Now that I've had a full run-through, I have a good idea what to expect on future iterations. This route has been adapted by Rob and Josiah over the past few years, and they should really be commended for their pioneering bike-birding efforts. Hopefully Sam and I will be able to offer some constructive suggestions for next year, and I know that with additional attempts we should be able to mount another challenge to the still-standing California record of 187 (the national record is 193 from Texas). 

Side note
I actually rode my bike to Half Moon Bay on Sunday afternoon (~15 miles) and home from Alviso on Tuesday morning (~30 miles) so that I could count all the birds we found on the Big Day on my Bay Area Green List as well. With the additions of Golden Eagle, Wandering Tattler, Northern Saw-whet Owl, Cassin's Vireo, Yellow-billed Magpie, Swainson's Thrush, Lazuli Bunting, and Rufous-crowned Sparrow, my Bay Area Green List now stands at 250 species.

***Bike Big Days and bike Big Years need not start and end in the same place. That would penalize anyone living in a less-than-ideal area. There's also no point in requiring the loop to be closed if people are going to drive somewhere optimal to start and end anyway. As long as the whole route is self-powered, that's all that matters. True Green lists, however, necessarily be accrued from a single point (like my San Mateo apartment, for example).

Had to make a lunch stop after riding 
home from Alviso on Tuesday morning....

Wednesday, April 11, 2018

Post #134 - Bay Area Bike Big Day Preparation

How the heck did I not write for the last month? So sorry, but I'm back now. Let's get going!

As each new spring arrives, birders reacquaint themselves with northbound migrants that spent the winter at more southerly latitudes. When I lived in the Northeastern US, Eastern Phoebes and American Woodcocks were always the first spring arrivals, and now that I'm in California Hooded Orioles and Wilson's Warblers are the annual pioneers. With that influx of migrants on top of lingering wintering species, species diversity is usually highest in spring in many places across North America. And those circumstances invite the one of the most entertaining sorts of bird projects - Big Days! I have never actually been involved in a Big Day, so it's only fitting that my first will be a bicycle-based effort here in the Bay Area with bicycle Big Day gurus Rob Furrow and Josiah Clark at the end of this month.

It's tough to beat this view...

Rob and Josiah have been doing this for a number of years and have painstakingly optimized the route over that time. This year we are going to ride a permutation of their 2015 route along which they amassed an incredible 187 species. We will start high enough on the Pacific side of the coastal mountains to collect predawn owls. We'll then head down to Pillar Point for dawn migrants, harbor birds, and seabirds. From there it will be over the coastal mountains, hopefully collecting a few finches en route. After descending we'll hit the bayshore for shorebirds and waterfowl before continuing beyond the bay and gain a bit of elevation into hotter, drier habitat in the late afternoon. As the sun sets we'll head back down to the bayshore to search for Black Rail and a few other nocturnal birds. As mapped, the route will be ~85 miles with around 4,000 feet of total climbing, but it'll probably be closer to 95-100 miles once we drop back down to the bay for the night. We'd love to find 190 species, but that will certainly take some luck!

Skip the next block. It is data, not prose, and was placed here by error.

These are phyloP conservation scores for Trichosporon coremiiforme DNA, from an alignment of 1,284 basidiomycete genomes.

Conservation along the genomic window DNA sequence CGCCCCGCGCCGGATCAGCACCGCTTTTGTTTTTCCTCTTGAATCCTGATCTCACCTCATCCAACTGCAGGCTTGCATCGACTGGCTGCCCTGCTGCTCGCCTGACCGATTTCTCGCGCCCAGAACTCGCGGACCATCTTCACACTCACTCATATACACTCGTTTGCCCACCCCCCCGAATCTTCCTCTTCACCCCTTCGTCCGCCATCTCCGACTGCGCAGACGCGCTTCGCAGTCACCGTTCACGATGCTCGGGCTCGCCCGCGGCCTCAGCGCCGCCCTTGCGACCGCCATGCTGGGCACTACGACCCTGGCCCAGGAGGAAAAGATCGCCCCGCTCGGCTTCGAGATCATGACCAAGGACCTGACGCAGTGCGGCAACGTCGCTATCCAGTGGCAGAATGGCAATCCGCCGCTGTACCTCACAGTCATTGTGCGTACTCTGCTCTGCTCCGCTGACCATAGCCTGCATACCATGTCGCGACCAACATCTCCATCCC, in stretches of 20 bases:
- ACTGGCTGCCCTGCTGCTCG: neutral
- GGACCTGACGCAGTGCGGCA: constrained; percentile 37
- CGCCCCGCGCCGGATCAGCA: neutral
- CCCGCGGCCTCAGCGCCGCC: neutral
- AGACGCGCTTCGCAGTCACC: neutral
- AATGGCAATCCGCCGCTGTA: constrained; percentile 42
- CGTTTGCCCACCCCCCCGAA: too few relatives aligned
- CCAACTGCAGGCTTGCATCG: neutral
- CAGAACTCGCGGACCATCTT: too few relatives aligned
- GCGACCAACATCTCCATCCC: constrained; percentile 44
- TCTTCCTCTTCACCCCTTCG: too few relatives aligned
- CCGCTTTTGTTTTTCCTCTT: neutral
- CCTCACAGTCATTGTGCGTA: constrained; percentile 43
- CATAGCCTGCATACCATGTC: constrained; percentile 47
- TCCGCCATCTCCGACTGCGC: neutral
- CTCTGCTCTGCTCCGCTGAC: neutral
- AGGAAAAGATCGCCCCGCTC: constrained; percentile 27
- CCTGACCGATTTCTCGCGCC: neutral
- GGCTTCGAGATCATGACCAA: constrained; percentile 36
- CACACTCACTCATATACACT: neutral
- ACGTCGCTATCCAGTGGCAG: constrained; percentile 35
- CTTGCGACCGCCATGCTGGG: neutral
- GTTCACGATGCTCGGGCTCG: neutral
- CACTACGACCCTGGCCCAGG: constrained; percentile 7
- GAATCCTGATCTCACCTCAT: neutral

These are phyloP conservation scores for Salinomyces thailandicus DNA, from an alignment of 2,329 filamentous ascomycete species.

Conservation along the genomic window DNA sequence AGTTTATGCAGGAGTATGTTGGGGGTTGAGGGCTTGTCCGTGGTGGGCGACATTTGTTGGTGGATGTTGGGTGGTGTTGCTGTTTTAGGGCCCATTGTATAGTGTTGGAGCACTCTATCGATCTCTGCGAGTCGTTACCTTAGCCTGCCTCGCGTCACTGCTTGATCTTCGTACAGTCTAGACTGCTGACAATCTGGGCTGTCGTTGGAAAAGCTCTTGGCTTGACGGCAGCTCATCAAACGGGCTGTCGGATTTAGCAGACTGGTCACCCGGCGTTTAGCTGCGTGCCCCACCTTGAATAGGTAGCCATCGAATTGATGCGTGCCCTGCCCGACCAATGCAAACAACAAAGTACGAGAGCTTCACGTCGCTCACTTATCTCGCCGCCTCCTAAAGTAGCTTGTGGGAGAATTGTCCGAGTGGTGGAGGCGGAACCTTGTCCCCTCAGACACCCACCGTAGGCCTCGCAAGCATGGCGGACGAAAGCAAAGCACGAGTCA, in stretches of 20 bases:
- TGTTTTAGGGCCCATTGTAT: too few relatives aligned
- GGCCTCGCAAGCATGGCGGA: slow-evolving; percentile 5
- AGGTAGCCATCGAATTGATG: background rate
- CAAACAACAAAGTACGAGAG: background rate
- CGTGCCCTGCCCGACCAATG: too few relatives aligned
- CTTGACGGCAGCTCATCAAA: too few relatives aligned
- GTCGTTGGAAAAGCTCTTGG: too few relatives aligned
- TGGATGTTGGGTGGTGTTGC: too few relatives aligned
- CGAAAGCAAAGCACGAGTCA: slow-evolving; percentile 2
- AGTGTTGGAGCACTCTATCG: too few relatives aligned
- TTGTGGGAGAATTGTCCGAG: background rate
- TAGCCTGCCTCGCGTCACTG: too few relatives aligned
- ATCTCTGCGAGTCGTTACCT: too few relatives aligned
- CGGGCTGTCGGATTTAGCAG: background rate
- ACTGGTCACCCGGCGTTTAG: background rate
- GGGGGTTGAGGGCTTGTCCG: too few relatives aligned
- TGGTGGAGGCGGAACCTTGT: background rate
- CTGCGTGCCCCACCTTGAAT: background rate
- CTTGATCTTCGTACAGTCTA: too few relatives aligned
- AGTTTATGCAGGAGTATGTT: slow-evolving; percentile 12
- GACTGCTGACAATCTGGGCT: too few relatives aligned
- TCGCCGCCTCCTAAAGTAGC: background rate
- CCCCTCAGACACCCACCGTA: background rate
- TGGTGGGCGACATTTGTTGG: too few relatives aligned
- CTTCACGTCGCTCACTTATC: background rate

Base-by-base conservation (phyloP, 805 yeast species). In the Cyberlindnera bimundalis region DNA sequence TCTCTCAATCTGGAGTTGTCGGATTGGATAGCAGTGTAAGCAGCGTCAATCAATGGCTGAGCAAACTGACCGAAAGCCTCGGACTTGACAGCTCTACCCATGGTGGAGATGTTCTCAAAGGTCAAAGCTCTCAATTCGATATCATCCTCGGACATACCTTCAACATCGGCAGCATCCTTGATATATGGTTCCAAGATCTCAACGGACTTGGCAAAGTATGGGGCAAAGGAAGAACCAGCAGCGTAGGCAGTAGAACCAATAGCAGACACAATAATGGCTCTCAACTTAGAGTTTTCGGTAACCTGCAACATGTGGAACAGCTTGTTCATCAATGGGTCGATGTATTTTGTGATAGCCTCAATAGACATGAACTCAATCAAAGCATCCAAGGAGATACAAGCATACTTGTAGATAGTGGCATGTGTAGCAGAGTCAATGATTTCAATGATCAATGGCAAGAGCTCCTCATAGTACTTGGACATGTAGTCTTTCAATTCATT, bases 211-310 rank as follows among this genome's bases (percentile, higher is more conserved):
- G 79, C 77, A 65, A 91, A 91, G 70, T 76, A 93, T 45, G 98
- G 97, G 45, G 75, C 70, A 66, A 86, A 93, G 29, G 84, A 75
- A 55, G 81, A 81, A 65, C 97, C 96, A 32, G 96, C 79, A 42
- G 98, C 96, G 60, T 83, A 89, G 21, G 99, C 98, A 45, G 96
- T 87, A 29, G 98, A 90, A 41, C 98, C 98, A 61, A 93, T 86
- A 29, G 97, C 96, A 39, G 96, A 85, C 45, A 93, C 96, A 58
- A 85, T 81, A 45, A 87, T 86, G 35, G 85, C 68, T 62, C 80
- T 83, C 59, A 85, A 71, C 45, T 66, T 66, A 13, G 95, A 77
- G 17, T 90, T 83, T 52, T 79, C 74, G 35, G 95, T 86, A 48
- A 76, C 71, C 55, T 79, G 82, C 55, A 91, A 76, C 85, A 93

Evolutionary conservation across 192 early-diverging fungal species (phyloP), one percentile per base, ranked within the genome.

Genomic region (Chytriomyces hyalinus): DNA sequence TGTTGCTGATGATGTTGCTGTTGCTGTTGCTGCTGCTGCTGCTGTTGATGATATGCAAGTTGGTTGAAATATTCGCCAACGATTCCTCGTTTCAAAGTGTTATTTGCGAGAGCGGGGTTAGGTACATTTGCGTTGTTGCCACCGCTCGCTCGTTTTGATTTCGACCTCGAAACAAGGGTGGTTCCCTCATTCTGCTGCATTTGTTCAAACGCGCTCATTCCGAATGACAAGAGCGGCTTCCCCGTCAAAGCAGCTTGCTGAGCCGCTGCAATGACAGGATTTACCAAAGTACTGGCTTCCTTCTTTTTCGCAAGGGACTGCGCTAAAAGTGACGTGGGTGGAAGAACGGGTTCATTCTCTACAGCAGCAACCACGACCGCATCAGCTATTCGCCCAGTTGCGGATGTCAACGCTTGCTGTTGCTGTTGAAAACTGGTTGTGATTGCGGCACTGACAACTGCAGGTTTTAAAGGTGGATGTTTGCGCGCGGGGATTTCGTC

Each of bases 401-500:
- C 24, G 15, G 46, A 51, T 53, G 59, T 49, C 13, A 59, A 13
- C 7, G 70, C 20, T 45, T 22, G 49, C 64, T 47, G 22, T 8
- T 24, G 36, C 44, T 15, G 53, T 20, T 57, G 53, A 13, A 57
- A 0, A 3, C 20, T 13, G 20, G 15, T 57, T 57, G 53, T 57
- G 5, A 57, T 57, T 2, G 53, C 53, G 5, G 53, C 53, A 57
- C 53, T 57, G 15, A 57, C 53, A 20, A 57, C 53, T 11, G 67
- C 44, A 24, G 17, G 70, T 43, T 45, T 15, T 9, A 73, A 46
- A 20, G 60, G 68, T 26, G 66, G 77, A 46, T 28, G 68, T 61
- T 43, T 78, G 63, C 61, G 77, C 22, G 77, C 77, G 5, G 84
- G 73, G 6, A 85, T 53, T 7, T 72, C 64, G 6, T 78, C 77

Street view of the route. Mileage indicated every 5 miles.

Satellite/Topo view of the route

The trick with any Big Day, bicycle or other, is to visit at many different habitats as possible without spending too much time in any one of them. It's therefore important to have a premeditated idea/timetable of how much time should be spent in each habitat. Big Days are infinitely more time sensitive than are Big Years, so that will be a bit of an adjustment for me given my 2014 Big Year experience. Ron and Josiah have worked all this out, so I'll just move whenever they tell me to!

I've cycled more than 90-100 miles in a day many times but usually in big chucks with just a few breaks along the way. We'll be doing a lot of starting and stopping, so it might be tough to get into a good rhythm along this route. I'm in decent (but not great) cycling shape right now, so I think I'll be able to manage it regardless. I'm actually more curious about how I'll maintain birding focus since I've never done any sort of Big Day before, but I'm sure Rob and Josiah will keep me on track. It will also be really interesting to see what effect my extra pair of eyes will have, particularly along the coast where scanning massive amounts of open water is the most likely way to add additional and oddball birds. 

So, that's a very general idea of how we expect out bicycle Big Day to unfold. Right now we are hoping to make April 23 the day, but some of that will depend on wind and weather. April 30 is also an option, but that's a bit later than ideal as we're cutting it close on lingering waterfowl anyway. I'm hoping to take a few videos at points along our route, and if I can manage that I'll be sure to share them in the blogpost that will recap our efforts. Please stay tuned!

And since we need at least one bird photo......

Western Meadowlark - Sturnella neglecta
Riverside County, California, March 2018
Canon 500mm f/4 IS + 1.4x III on EOS 7D Mark II
1/2000 at f/5.6, ISO 640